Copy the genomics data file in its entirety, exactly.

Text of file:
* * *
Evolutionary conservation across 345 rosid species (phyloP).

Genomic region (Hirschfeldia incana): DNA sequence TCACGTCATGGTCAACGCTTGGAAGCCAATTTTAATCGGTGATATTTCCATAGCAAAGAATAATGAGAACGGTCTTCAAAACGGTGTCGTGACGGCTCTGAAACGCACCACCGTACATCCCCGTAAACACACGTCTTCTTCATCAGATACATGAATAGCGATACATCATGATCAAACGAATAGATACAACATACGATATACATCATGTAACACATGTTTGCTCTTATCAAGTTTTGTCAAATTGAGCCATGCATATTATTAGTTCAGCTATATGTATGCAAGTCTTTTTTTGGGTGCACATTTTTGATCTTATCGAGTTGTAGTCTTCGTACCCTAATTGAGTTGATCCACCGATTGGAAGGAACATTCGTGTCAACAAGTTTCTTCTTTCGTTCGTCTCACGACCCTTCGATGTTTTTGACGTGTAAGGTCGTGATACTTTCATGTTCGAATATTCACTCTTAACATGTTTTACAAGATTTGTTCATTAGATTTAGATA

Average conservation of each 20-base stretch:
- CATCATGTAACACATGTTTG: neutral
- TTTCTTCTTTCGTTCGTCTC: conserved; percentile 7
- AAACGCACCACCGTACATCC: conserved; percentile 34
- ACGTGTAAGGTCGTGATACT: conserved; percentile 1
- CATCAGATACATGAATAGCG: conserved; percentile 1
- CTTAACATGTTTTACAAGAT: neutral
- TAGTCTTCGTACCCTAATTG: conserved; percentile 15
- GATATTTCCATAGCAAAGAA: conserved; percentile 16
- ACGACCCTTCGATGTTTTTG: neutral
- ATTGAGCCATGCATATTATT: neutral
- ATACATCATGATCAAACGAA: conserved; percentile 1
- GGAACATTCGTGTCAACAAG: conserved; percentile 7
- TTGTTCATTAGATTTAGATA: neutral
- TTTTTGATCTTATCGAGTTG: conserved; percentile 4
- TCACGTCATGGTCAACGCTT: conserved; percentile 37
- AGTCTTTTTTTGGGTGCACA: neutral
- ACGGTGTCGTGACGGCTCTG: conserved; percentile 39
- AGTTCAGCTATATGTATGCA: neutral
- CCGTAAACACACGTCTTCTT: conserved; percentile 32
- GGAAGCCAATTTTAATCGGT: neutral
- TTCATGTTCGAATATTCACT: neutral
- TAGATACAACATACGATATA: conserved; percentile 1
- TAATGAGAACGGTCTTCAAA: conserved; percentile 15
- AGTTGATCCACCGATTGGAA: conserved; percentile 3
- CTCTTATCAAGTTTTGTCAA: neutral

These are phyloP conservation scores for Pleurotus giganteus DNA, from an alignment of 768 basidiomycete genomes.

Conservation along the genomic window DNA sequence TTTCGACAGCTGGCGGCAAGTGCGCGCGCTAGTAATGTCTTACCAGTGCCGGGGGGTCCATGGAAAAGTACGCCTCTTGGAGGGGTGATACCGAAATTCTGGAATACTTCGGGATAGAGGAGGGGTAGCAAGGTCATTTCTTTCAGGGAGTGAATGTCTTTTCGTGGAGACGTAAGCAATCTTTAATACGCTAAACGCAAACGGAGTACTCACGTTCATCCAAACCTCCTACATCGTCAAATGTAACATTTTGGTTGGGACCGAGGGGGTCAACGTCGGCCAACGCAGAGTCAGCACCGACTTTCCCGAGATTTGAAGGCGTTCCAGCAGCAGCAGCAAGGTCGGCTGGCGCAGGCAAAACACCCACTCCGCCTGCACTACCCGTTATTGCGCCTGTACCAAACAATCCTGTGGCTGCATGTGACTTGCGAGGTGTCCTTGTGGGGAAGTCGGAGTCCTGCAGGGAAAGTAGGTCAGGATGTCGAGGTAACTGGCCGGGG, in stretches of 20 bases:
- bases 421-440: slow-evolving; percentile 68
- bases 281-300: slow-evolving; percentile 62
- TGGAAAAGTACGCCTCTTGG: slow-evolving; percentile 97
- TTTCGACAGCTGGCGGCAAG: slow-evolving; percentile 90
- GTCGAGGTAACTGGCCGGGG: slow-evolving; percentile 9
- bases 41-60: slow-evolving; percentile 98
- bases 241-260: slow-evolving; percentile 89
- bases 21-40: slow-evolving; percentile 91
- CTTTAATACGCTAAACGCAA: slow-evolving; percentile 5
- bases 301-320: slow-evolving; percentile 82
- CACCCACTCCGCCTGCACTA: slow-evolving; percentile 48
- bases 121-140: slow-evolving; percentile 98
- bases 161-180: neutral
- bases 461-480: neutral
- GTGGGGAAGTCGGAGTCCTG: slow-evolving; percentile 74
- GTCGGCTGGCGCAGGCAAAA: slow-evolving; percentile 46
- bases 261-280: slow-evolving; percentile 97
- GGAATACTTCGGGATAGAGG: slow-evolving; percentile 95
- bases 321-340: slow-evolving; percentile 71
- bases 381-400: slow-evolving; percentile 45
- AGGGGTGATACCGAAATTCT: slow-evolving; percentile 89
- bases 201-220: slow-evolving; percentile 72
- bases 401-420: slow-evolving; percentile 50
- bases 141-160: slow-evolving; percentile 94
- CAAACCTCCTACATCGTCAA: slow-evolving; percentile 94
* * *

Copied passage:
Evolutionary conservation across 345 rosid species (phyloP).

Genomic region (Hirschfeldia incana): DNA sequence TCACGTCATGGTCAACGCTTGGAAGCCAATTTTAATCGGTGATATTTCCATAGCAAAGAATAATGAGAACGGTCTTCAAAACGGTGTCGTGACGGCTCTGAAACGCACCACCGTACATCCCCGTAAACACACGTCTTCTTCATCAGATACATGAATAGCGATACATCATGATCAAACGAATAGATACAACATACGATATACATCATGTAACACATGTTTGCTCTTATCAAGTTTTGTCAAATTGAGCCATGCATATTATTAGTTCAGCTATATGTATGCAAGTCTTTTTTTGGGTGCACATTTTTGATCTTATCGAGTTGTAGTCTTCGTACCCTAATTGAGTTGATCCACCGATTGGAAGGAACATTCGTGTCAACAAGTTTCTTCTTTCGTTCGTCTCACGACCCTTCGATGTTTTTGACGTGTAAGGTCGTGATACTTTCATGTTCGAATATTCACTCTTAACATGTTTTACAAGATTTGTTCATTAGATTTAGATA

Average conservation of each 20-base stretch:
- CATCATGTAACACATGTTTG: neutral
- TTTCTTCTTTCGTTCGTCTC: conserved; percentile 7
- AAACGCACCACCGTACATCC: conserved; percentile 34
- ACGTGTAAGGTCGTGATACT: conserved; percentile 1
- CATCAGATACATGAATAGCG: conserved; percentile 1
- CTTAACATGTTTTACAAGAT: neutral
- TAGTCTTCGTACCCTAATTG: conserved; percentile 15
- GATATTTCCATAGCAAAGAA: conserved; percentile 16
- ACGACCCTTCGATGTTTTTG: neutral
- ATTGAGCCATGCATATTATT: neutral
- ATACATCATGATCAAACGAA: conserved; percentile 1
- GGAACATTCGTGTCAACAAG: conserved; percentile 7
- TTGTTCATTAGATTTAGATA: neutral
- TTTTTGATCTTATCGAGTTG: conserved; percentile 4
- TCACGTCATGGTCAACGCTT: conserved; percentile 37
- AGTCTTTTTTTGGGTGCACA: neutral
- ACGGTGTCGTGACGGCTCTG: conserved; percentile 39
- AGTTCAGCTATATGTATGCA: neutral
- CCGTAAACACACGTCTTCTT: conserved; percentile 32
- GGAAGCCAATTTTAATCGGT: neutral
- TTCATGTTCGAATATTCACT: neutral
- TAGATACAACATACGATATA: conserved; percentile 1
- TAATGAGAACGGTCTTCAAA: conserved; percentile 15
- AGTTGATCCACCGATTGGAA: conserved; percentile 3
- CTCTTATCAAGTTTTGTCAA: neutral

These are phyloP conservation scores for Pleurotus giganteus DNA, from an alignment of 768 basidiomycete genomes.

Conservation along the genomic window DNA sequence TTTCGACAGCTGGCGGCAAGTGCGCGCGCTAGTAATGTCTTACCAGTGCCGGGGGGTCCATGGAAAAGTACGCCTCTTGGAGGGGTGATACCGAAATTCTGGAATACTTCGGGATAGAGGAGGGGTAGCAAGGTCATTTCTTTCAGGGAGTGAATGTCTTTTCGTGGAGACGTAAGCAATCTTTAATACGCTAAACGCAAACGGAGTACTCACGTTCATCCAAACCTCCTACATCGTCAAATGTAACATTTTGGTTGGGACCGAGGGGGTCAACGTCGGCCAACGCAGAGTCAGCACCGACTTTCCCGAGATTTGAAGGCGTTCCAGCAGCAGCAGCAAGGTCGGCTGGCGCAGGCAAAACACCCACTCCGCCTGCACTACCCGTTATTGCGCCTGTACCAAACAATCCTGTGGCTGCATGTGACTTGCGAGGTGTCCTTGTGGGGAAGTCGGAGTCCTGCAGGGAAAGTAGGTCAGGATGTCGAGGTAACTGGCCGGGG, in stretches of 20 bases:
- bases 421-440: slow-evolving; percentile 68
- bases 281-300: slow-evolving; percentile 62
- TGGAAAAGTACGCCTCTTGG: slow-evolving; percentile 97
- TTTCGACAGCTGGCGGCAAG: slow-evolving; percentile 90
- GTCGAGGTAACTGGCCGGGG: slow-evolving; percentile 9
- bases 41-60: slow-evolving; percentile 98
- bases 241-260: slow-evolving; percentile 89
- bases 21-40: slow-evolving; percentile 91
- CTTTAATACGCTAAACGCAA: slow-evolving; percentile 5
- bases 301-320: slow-evolving; percentile 82
- CACCCACTCCGCCTGCACTA: slow-evolving; percentile 48
- bases 121-140: slow-evolving; percentile 98
- bases 161-180: neutral
- bases 461-480: neutral
- GTGGGGAAGTCGGAGTCCTG: slow-evolving; percentile 74
- GTCGGCTGGCGCAGGCAAAA: slow-evolving; percentile 46
- bases 261-280: slow-evolving; percentile 97
- GGAATACTTCGGGATAGAGG: slow-evolving; percentile 95
- bases 321-340: slow-evolving; percentile 71
- bases 381-400: slow-evolving; percentile 45
- AGGGGTGATACCGAAATTCT: slow-evolving; percentile 89
- bases 201-220: slow-evolving; percentile 72
- bases 401-420: slow-evolving; percentile 50
- bases 141-160: slow-evolving; percentile 94
- CAAACCTCCTACATCGTCAA: slow-evolving; percentile 94